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As midnight approached on Saturday, June 24, some 2,000 waving arms were lowered along with DJ One Twelve’s music and Bruce Sutka’s lights.

Thus ended the 16th annual Stonewall Black and White Ball (with a “pop” of emerald just for a change) marking almost 50 years of the modern LGBT civil rights movement and significantly calmer than the honored night in June 1969 when LGBT victims of police harassment fought back.

“Stonewall represents so much in so many ways to our community,” said Compass’ Chief Development Officer Julia Murphy. “We are so honored to live in a county where elected officials and community heroes strive for equality each and everyday.”

The revelry was reduced to a scuffle of hundreds of feet headed for the exits and voices trailing good byes as they approached the sidewalk staircases of the iconic Harriet Himmel Theatre in City Place, West Palm Beach.

Raising over $30,000, tickets for the ball were $35-40. A private reception and award ceremony were $75 for events that began at 7:30 p.m.

Several hundred people took advantage of the extra time to study the 150 plus silent auction items that included a range of offerings from restaurant gift certificates to original artworks, to travel opportunities and more.

Toward the end of the reception Julie Seaver, Julia Murphy and Ryanmarie Rice did duty as co-masters of ceremonies and introduced the winners of this year’s awards. Andy Amoroso received The Compass Leadership Award and Theo Smith was honored with the Michael Brown Memorial Faces of the Community.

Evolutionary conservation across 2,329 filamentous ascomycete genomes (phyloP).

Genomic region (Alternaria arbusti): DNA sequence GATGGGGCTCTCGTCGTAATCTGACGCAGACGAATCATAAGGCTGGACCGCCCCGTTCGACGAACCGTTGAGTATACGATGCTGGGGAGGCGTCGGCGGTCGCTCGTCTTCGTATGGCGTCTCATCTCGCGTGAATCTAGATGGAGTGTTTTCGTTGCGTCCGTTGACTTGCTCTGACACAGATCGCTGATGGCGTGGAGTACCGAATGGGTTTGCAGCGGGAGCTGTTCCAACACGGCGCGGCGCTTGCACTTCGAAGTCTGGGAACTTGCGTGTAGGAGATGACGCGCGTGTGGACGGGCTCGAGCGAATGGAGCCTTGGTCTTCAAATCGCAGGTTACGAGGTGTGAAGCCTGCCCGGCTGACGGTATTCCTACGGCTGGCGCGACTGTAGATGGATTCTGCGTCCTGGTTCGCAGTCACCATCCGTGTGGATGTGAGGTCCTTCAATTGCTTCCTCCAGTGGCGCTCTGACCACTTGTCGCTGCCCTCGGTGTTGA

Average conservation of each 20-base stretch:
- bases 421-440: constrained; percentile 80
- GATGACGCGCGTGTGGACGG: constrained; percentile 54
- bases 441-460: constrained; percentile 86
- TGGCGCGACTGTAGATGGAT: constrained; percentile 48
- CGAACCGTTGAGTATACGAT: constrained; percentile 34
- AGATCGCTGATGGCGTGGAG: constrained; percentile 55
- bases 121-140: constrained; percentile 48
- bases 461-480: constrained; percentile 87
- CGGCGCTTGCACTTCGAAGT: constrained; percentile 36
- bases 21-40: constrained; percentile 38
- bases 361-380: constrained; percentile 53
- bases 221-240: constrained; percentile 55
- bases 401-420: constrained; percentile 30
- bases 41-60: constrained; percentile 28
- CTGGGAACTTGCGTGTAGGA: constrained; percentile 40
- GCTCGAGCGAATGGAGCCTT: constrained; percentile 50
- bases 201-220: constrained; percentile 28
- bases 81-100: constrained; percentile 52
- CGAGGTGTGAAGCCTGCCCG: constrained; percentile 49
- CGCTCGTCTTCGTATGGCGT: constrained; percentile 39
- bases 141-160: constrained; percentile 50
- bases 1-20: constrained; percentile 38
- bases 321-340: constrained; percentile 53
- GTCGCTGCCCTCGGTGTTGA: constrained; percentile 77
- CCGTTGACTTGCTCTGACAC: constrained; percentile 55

The Leadership Award is granted to an elected or appointed official who has demonstrated a commitment to social justice; the Michael Brown Award is given to a member of the community who has done community work, programs and organized events for the LGBT Community in Palm Beach County.

As proprietor of the only LGBT emporium in Palm Beach County, as a founding board member in 1992 when Compass became a community center, and as a Lake Worth  city commissioner, Amoroso has had a huge impact on LGBT lives in South Florida.

“I was looking back over my experiences as a gay man in the county,” said Amoroso. “I was lucky. No one has ever bothered me and I was very open greeting people with a ‘Hi. I’m Andy. I’m gay.”

“Andy has been a major force for equality for a long time,’ said Lake Worth Mayor, Pam Triolo leading a contingent of Lake Worth board and staff in support. “He’s put us leagues ahead of most communities in the county.”

Theo Smith, also known as “The Gay Mayor of West Palm Beach” is an architect by trade and a volunteer by practice. He raises money for all sorts of charities. Including Compass, The SMART Ride and more.  He was instrumental in helping Roosters become the lead fund raiser for breast cancer awareness. 

“I was close to Michael Brown,” Smith said. “He was a great listener and gave good advice. I still miss him a lot. This award is so important to me.”

Compass’ staff and board awarded CEO Tony Plakas for his 20th year anniversary with Compass and Julie Seaver, Compass’ Chief Operations Officer for her ten-year anniversary with the organization. Plakas is responsible for leading the agency through a significant period of growth over the last two decades, while Seaver has led the agency since hired in accreditation for Excellence in Nonprofit Management by Nonprofits First.

Some of this year’s major sponsors included Viiv Healthcare, South Florida Gay News, Florida Sugar Cane League and Art Hive Magazine. Performances included local saxophonist and jazz artist Bismarck, and female impersonator Velvet Lenore.